Down checks out fine with Johnson Rumor dispelled before coach hired

March 05, 1996|By Buster Olney | Buster Olney,SUN STAFF

TAMPA, Fla. -- Orioles manager Davey Johnson heard the whispers about former Yankees hitting coach Rick Down, passed around the New York rumor mill.

But Johnson had firsthand experience with secondhand stories in New York. Shortly after Johnson was fired by the Mets in 1990, he started hearing that one reason for his demise was he drank too much, something nobody ever said to him while he managed, something he thought patently absurd.

So before interviewing Down, Johnson looked into the rumor rumor about Down, that Down he had trouble working with Latin and Afro African-American players, innuendo that surfaced when Yankees owner George Steinbrenner and manager Buck Showalter were deciding whether Showalter would return as manager for 1996.

Johnson called friends in the game, those who knew Down and understood his relationship with Yankees players. Someone working on behalf of the Orioles and Johnson called New York coach Willie Randolph for his opinion on Down, and Randolph -- )) who yesterday confirmed the call -- backed the hitting coach. After what he heard, Johnson "wasn't concerned," and was convinced the rumor was bogus, which Down maintains. "If you want to know about Rick Down," Down said yesterday, "talk to the people I worked with."

Johnson did just that.

"I heard very good things about him," Johnson said. "I had an interview with him, and I feel like I'm a pretty good judge of character. . . . I'm sure you can always find somebody who thinks you're a jerk, if you look hard enough."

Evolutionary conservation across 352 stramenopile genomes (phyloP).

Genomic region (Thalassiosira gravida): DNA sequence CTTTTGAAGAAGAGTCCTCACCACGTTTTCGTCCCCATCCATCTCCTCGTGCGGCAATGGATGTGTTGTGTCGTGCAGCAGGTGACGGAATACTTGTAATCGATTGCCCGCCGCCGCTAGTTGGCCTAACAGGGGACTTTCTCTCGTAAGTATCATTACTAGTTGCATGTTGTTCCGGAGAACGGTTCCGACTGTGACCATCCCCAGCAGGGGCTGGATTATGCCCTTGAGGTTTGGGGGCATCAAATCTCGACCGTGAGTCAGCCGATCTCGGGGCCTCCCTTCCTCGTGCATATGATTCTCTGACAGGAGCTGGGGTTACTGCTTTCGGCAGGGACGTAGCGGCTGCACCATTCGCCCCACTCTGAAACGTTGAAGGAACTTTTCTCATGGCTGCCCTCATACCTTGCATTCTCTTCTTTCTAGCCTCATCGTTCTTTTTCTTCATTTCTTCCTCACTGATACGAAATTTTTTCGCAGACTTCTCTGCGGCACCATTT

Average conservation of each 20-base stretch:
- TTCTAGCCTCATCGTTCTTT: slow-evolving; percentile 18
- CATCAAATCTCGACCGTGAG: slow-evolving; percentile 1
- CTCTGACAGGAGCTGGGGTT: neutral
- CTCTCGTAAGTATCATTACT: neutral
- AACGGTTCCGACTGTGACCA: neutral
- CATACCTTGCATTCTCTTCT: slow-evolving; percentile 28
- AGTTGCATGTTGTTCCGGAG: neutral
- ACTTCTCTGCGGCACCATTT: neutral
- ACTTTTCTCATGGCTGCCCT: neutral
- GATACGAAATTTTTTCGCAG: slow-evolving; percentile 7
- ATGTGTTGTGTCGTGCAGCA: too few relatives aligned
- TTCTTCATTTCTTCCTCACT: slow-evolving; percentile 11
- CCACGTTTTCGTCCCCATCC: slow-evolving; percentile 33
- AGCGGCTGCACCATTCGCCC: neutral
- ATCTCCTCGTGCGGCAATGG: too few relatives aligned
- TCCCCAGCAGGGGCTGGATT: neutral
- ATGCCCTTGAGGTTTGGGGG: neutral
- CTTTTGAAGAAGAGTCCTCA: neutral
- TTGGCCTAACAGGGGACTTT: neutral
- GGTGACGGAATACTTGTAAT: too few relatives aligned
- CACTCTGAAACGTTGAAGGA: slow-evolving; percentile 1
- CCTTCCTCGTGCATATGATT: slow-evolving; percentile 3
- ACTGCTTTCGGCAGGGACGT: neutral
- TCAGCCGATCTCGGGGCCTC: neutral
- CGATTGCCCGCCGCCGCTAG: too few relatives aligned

Somebody asked Down if he thought the innuendo hurt his chances of getting a job during the off-season. "I think if it did, I wouldn't be here [with the Orioles]," he said.

Showalter's contract was set to expire at the end of last October, and after the Yankees lost to the Seattle Mariners in the American League divisional series, Showalter and Steinbrenner began a prolonged negotiation. In the end, Down may have been caught in the middle.

Reportedly, Steinbrenner told Showalter he could come back, but could not retain Down. Showalter wouldn't agree to return under those terms, and word disseminated from the Yankees front office was that the reason why The Boss didn't want Down back was because of the rumor.

Down heard the rumor, but never directly from anyone making an accusation. Bothered, Down said yesterday that he called Steinbrenner twice in October to ask him about the source of the innuendo. "I never got any returned," said Down, who wanted to ask Steinbrenner, "What is it he didn't like about Rick Down? . I would've been interested to hear. . . . Nobody ever came to me to say what was said. It was something personal."

But, Down said, he didn't harbor any bitterness toward the Yankees, and he had no intention of tracking down Steinbrenner yesterday, before the Orioles' exhibition against New York. "It's his ballclub," Down said. "He's the owner. It's his prerogative to determine who he wants back. I can't control what people have to say."

Down, 45, was a hitting coach for the Yankees for three years, and, in each of the first two seasons, New York led the AL in hitting. Before that, he served as a manager for Triple-A Columbus.

Down played seven years in the minors, and the next year began his career off the field, coaching for West Palm Beach in 1976 and managing at Bellingham in 1977.

He has made a good first impression with Orioles hitters. "He's got a lot of energy; there's no question about that," said catcher Chris Hoiles. "He's always ready to work with you, and that's all you can ask for."

Johnson said: "His work ethic is second to none, and I like the way he goes about [teaching]. I liked his ideas."

He liked him enough to hire him, despite what was being said in the whispers that Johnson stopped listening to years ago.

Pub Date: 3/05/96

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